Idle OG NZXT Corsair ML140 NZXT Aer RGB 140
CPU 25 22 24
SSD 30 26 30
M.2 SSD 33 29 40
GPU 38 32 31
Load OG NZXT Corsair ML140 NZXT Aer RGB 140
CPU 42 41 42
SSD 35 33 31
M.2 SSD 40 38 43
GPU 80 78 73

Temperatures improved for the GPU, but were a little worse for the CPU and the rear-mounted M.2 SSD. Our theory for this result is that the increased cable clutter in the bottom and back of the case has decreased the amount of air that can reach the rear-mounted SSD (and to a lesser extent, the CPU), thus resulting in slightly higher temperatures. The EVGA GPU was also updated with more aggressive fan settings as part of a firmware update a few months ago, which will have also allowed it to run at cooler temperatures.


We used the Decibel 10th app and a Samsung Galaxy S7 Edge to measure the noise levels of the test rig at idle and under load. Measurements were made six inches from front of the PC, where the fans were installed.

OG NZXT Corsair ML140 NZXT Aer RGB 140
Idle 37 dB 35 dB 36 dB
Load 40 dB 40 dB 40 dB

The results were as expected, with the Aer coming in between the original NZXT case fans that were installed in the Manta and the Corsair ML140 magnetic levitation fans we tested earlier this year. Load noise was unaffected, as this was dominated by the CPU and GPU fans running in our test system.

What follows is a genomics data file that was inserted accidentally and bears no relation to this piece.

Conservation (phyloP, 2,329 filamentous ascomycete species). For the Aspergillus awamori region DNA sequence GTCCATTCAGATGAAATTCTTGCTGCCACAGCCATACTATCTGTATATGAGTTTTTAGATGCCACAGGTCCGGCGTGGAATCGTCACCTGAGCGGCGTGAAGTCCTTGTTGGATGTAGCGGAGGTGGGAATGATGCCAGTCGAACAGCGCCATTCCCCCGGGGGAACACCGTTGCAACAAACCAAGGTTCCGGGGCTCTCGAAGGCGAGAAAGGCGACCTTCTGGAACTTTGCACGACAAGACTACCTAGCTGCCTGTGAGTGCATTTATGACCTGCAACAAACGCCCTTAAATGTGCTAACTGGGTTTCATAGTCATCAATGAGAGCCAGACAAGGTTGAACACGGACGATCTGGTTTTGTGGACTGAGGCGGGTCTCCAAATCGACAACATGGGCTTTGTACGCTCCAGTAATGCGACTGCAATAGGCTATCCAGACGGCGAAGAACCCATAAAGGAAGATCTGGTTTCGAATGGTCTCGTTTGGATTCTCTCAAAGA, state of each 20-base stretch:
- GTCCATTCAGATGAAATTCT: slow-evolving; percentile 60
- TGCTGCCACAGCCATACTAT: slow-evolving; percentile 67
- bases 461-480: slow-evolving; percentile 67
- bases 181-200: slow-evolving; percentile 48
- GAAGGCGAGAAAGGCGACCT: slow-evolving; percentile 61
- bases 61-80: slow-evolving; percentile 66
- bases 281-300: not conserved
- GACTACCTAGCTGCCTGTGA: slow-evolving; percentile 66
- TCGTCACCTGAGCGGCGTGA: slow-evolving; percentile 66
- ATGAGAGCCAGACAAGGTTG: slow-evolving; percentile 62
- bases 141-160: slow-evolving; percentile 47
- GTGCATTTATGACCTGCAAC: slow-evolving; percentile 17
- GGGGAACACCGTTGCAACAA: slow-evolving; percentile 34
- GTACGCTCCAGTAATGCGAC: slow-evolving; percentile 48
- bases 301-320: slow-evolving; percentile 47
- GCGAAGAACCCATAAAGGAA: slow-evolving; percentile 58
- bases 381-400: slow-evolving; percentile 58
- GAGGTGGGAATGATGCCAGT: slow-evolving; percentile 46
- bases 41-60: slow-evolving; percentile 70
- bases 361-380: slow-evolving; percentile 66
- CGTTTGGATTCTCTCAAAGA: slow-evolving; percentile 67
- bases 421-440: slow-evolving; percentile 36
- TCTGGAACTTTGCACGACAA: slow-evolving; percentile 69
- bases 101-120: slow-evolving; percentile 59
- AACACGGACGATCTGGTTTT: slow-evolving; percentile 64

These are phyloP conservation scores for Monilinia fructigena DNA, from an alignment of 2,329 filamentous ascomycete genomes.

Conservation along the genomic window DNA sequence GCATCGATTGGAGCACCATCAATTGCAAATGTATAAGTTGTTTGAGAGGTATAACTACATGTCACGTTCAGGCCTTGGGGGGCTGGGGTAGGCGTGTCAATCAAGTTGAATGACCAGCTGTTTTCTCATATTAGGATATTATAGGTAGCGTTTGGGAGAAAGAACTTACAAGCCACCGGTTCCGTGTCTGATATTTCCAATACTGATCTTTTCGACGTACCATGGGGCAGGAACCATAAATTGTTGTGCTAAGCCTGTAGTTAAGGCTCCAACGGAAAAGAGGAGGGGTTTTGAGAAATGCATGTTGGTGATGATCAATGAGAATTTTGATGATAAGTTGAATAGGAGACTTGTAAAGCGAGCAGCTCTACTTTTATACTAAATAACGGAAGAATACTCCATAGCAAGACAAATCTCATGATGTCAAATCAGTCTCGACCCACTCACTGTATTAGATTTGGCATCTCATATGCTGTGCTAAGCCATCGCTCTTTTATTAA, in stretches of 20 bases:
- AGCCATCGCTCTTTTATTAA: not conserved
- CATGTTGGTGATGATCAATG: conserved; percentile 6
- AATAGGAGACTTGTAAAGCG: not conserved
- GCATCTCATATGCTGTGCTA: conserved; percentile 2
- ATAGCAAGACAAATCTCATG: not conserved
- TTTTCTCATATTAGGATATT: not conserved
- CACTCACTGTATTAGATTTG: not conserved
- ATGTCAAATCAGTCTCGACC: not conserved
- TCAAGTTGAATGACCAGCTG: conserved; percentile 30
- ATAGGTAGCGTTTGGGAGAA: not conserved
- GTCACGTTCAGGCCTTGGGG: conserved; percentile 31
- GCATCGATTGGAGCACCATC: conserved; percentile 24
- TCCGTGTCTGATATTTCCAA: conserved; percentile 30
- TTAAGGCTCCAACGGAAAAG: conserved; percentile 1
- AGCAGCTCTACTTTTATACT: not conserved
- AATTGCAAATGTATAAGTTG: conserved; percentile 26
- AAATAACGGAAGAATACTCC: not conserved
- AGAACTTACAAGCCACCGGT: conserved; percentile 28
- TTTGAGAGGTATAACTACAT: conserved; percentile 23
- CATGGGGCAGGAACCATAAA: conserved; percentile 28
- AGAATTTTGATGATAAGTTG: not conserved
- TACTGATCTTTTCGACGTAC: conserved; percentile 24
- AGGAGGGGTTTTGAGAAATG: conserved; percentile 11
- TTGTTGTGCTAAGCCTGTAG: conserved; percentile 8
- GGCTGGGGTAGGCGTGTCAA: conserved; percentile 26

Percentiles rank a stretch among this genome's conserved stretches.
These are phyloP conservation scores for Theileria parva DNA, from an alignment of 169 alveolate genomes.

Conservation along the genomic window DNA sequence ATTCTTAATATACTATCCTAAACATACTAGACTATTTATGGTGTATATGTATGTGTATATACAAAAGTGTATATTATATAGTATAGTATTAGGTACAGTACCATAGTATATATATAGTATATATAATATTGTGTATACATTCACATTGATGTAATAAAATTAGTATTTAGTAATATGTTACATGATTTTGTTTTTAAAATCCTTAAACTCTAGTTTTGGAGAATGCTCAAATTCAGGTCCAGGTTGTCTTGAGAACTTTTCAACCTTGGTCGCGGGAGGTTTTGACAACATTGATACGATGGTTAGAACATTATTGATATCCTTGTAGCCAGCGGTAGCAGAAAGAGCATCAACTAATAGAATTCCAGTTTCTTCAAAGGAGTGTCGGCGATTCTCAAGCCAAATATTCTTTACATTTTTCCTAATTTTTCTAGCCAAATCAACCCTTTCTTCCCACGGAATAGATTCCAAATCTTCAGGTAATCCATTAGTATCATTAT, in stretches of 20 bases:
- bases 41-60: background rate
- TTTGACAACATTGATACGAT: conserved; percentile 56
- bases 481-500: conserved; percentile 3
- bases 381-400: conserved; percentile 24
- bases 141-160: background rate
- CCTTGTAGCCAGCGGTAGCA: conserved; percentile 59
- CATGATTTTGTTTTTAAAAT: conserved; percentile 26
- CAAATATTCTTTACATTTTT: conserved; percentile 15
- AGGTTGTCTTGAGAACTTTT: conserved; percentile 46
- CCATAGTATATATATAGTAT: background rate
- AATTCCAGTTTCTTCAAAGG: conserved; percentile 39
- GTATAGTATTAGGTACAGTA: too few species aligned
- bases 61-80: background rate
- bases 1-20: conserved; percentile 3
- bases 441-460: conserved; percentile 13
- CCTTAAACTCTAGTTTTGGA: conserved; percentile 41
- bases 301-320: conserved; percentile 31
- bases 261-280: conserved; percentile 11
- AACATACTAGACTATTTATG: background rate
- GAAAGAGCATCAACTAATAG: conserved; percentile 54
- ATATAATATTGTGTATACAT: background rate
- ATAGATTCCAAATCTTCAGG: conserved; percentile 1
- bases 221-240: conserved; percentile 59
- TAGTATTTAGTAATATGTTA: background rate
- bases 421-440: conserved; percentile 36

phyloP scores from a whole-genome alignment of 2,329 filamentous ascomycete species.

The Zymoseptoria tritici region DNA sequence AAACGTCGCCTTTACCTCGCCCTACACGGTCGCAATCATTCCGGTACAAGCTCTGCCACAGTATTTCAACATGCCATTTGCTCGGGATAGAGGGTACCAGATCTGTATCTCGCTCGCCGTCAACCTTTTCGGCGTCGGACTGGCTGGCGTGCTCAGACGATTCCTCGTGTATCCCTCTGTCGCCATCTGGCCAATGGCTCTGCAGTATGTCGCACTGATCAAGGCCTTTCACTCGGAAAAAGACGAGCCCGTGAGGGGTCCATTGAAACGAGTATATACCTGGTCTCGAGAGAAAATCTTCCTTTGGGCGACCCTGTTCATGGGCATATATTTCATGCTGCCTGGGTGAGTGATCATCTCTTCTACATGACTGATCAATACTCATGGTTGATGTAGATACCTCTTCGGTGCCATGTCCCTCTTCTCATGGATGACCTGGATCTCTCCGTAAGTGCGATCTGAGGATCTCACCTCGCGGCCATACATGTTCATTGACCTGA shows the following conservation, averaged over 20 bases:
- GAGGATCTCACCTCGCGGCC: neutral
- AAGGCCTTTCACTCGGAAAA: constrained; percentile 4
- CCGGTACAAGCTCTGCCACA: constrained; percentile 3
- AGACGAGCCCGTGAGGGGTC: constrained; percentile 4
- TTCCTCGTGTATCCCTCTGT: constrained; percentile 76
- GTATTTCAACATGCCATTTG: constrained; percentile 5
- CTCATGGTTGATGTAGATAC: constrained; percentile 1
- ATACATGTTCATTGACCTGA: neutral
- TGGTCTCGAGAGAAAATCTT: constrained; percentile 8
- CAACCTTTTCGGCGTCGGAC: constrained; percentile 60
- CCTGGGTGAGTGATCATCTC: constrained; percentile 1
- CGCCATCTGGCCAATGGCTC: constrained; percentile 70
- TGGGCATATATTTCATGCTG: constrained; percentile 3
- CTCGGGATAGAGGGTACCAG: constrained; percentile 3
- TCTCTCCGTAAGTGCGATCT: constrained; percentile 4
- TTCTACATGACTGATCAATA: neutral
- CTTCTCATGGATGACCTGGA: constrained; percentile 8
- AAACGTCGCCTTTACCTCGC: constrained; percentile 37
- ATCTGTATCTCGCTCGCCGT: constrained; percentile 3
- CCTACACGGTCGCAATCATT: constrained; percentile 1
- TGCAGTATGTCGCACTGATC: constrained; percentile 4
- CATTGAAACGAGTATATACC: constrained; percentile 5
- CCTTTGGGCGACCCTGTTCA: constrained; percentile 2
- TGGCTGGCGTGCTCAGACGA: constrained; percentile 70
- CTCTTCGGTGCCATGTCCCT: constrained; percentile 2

Wrapping up

We’re approaching 2,000 words, so it’s time to wrap this review up. In short, we really like what NZXT have done with these case fans, and once installed you can create some really cool effects — particularly in combination with Hue+ lighting strips. However, it does take a lot more work to install these than your average fixed-colour case fan, and you’ll have to work out where all your wiring is going to fit. Ultimately though, the creative possibilities of the many fun effects on offer make the Aer RGB case fans worth all the hassle.

2 responses to “NZXT Aer RGB review: these case fans are pretty, clever”

  1. Do you know how to make the nzxt manta logo led light up i dont know how to do it. thanks konrad

    1. Yes, there’s a button on the back that turns on the I/O light and the NZXT logo. Each time you press it, it goes to the next setting: First is nothing on, second is I/O light on and NZXT logo off, third is I/O light off and NZXT logo on, fourth is both on.